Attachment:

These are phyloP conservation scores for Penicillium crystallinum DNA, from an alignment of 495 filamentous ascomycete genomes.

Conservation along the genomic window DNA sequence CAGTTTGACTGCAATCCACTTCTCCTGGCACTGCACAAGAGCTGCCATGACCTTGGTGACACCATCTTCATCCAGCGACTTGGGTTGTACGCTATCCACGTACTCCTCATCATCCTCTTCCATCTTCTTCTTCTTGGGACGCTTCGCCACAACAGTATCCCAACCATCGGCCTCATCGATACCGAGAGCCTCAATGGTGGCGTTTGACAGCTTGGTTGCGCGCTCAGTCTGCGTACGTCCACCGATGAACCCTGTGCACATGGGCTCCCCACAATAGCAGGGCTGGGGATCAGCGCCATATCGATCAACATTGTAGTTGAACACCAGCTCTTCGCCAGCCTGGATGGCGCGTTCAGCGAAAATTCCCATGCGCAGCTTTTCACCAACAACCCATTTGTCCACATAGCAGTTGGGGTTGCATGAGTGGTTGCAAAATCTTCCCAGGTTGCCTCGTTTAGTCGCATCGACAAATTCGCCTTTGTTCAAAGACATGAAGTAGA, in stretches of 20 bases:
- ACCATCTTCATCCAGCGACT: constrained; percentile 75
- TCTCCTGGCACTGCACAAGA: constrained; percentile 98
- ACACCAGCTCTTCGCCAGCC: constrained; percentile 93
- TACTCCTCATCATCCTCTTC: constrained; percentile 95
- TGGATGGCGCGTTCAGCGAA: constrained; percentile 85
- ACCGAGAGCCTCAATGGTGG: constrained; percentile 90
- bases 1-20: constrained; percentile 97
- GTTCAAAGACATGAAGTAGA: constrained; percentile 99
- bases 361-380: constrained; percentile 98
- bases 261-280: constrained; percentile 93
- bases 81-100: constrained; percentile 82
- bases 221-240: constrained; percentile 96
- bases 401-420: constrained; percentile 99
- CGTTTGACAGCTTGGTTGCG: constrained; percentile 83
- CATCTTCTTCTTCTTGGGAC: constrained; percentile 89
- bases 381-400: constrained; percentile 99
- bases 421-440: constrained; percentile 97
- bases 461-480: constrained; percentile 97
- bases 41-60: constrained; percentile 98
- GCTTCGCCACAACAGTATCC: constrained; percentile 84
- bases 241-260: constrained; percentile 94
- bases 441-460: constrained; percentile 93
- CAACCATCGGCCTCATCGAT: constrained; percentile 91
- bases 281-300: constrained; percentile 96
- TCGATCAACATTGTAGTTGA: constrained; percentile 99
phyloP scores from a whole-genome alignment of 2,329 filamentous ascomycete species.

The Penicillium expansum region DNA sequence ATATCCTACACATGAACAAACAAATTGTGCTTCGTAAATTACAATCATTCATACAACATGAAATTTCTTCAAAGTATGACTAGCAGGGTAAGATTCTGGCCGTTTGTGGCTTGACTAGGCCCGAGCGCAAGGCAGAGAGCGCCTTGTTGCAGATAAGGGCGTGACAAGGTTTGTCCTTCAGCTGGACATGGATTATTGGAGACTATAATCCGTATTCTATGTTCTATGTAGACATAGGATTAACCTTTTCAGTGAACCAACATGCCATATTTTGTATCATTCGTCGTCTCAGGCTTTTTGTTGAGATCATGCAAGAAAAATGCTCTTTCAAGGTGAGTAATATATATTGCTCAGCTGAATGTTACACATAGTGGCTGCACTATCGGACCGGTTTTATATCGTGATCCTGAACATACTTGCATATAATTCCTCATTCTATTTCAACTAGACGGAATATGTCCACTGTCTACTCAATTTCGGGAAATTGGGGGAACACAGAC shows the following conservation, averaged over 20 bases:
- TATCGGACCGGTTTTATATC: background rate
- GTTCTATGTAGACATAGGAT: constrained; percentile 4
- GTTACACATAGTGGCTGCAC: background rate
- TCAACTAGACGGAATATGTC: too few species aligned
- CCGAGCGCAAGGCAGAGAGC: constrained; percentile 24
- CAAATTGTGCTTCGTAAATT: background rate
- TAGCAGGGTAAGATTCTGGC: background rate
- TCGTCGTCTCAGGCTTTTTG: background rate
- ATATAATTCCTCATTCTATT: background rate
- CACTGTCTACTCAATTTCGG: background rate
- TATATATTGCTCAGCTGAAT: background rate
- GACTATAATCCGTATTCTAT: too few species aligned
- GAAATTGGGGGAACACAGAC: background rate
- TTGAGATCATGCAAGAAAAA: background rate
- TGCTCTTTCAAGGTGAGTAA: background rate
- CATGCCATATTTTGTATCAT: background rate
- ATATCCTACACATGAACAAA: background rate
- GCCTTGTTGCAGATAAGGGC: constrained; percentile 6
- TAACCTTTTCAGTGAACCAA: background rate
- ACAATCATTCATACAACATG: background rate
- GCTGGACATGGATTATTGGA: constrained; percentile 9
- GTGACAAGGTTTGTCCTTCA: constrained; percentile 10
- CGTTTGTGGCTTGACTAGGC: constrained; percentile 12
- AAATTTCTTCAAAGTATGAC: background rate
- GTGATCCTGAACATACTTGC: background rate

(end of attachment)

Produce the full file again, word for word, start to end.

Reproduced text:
These are phyloP conservation scores for Penicillium crystallinum DNA, from an alignment of 495 filamentous ascomycete genomes.

Conservation along the genomic window DNA sequence CAGTTTGACTGCAATCCACTTCTCCTGGCACTGCACAAGAGCTGCCATGACCTTGGTGACACCATCTTCATCCAGCGACTTGGGTTGTACGCTATCCACGTACTCCTCATCATCCTCTTCCATCTTCTTCTTCTTGGGACGCTTCGCCACAACAGTATCCCAACCATCGGCCTCATCGATACCGAGAGCCTCAATGGTGGCGTTTGACAGCTTGGTTGCGCGCTCAGTCTGCGTACGTCCACCGATGAACCCTGTGCACATGGGCTCCCCACAATAGCAGGGCTGGGGATCAGCGCCATATCGATCAACATTGTAGTTGAACACCAGCTCTTCGCCAGCCTGGATGGCGCGTTCAGCGAAAATTCCCATGCGCAGCTTTTCACCAACAACCCATTTGTCCACATAGCAGTTGGGGTTGCATGAGTGGTTGCAAAATCTTCCCAGGTTGCCTCGTTTAGTCGCATCGACAAATTCGCCTTTGTTCAAAGACATGAAGTAGA, in stretches of 20 bases:
- ACCATCTTCATCCAGCGACT: constrained; percentile 75
- TCTCCTGGCACTGCACAAGA: constrained; percentile 98
- ACACCAGCTCTTCGCCAGCC: constrained; percentile 93
- TACTCCTCATCATCCTCTTC: constrained; percentile 95
- TGGATGGCGCGTTCAGCGAA: constrained; percentile 85
- ACCGAGAGCCTCAATGGTGG: constrained; percentile 90
- bases 1-20: constrained; percentile 97
- GTTCAAAGACATGAAGTAGA: constrained; percentile 99
- bases 361-380: constrained; percentile 98
- bases 261-280: constrained; percentile 93
- bases 81-100: constrained; percentile 82
- bases 221-240: constrained; percentile 96
- bases 401-420: constrained; percentile 99
- CGTTTGACAGCTTGGTTGCG: constrained; percentile 83
- CATCTTCTTCTTCTTGGGAC: constrained; percentile 89
- bases 381-400: constrained; percentile 99
- bases 421-440: constrained; percentile 97
- bases 461-480: constrained; percentile 97
- bases 41-60: constrained; percentile 98
- GCTTCGCCACAACAGTATCC: constrained; percentile 84
- bases 241-260: constrained; percentile 94
- bases 441-460: constrained; percentile 93
- CAACCATCGGCCTCATCGAT: constrained; percentile 91
- bases 281-300: constrained; percentile 96
- TCGATCAACATTGTAGTTGA: constrained; percentile 99
phyloP scores from a whole-genome alignment of 2,329 filamentous ascomycete species.

The Penicillium expansum region DNA sequence ATATCCTACACATGAACAAACAAATTGTGCTTCGTAAATTACAATCATTCATACAACATGAAATTTCTTCAAAGTATGACTAGCAGGGTAAGATTCTGGCCGTTTGTGGCTTGACTAGGCCCGAGCGCAAGGCAGAGAGCGCCTTGTTGCAGATAAGGGCGTGACAAGGTTTGTCCTTCAGCTGGACATGGATTATTGGAGACTATAATCCGTATTCTATGTTCTATGTAGACATAGGATTAACCTTTTCAGTGAACCAACATGCCATATTTTGTATCATTCGTCGTCTCAGGCTTTTTGTTGAGATCATGCAAGAAAAATGCTCTTTCAAGGTGAGTAATATATATTGCTCAGCTGAATGTTACACATAGTGGCTGCACTATCGGACCGGTTTTATATCGTGATCCTGAACATACTTGCATATAATTCCTCATTCTATTTCAACTAGACGGAATATGTCCACTGTCTACTCAATTTCGGGAAATTGGGGGAACACAGAC shows the following conservation, averaged over 20 bases:
- TATCGGACCGGTTTTATATC: background rate
- GTTCTATGTAGACATAGGAT: constrained; percentile 4
- GTTACACATAGTGGCTGCAC: background rate
- TCAACTAGACGGAATATGTC: too few species aligned
- CCGAGCGCAAGGCAGAGAGC: constrained; percentile 24
- CAAATTGTGCTTCGTAAATT: background rate
- TAGCAGGGTAAGATTCTGGC: background rate
- TCGTCGTCTCAGGCTTTTTG: background rate
- ATATAATTCCTCATTCTATT: background rate
- CACTGTCTACTCAATTTCGG: background rate
- TATATATTGCTCAGCTGAAT: background rate
- GACTATAATCCGTATTCTAT: too few species aligned
- GAAATTGGGGGAACACAGAC: background rate
- TTGAGATCATGCAAGAAAAA: background rate
- TGCTCTTTCAAGGTGAGTAA: background rate
- CATGCCATATTTTGTATCAT: background rate
- ATATCCTACACATGAACAAA: background rate
- GCCTTGTTGCAGATAAGGGC: constrained; percentile 6
- TAACCTTTTCAGTGAACCAA: background rate
- ACAATCATTCATACAACATG: background rate
- GCTGGACATGGATTATTGGA: constrained; percentile 9
- GTGACAAGGTTTGTCCTTCA: constrained; percentile 10
- CGTTTGTGGCTTGACTAGGC: constrained; percentile 12
- AAATTTCTTCAAAGTATGAC: background rate
- GTGATCCTGAACATACTTGC: background rate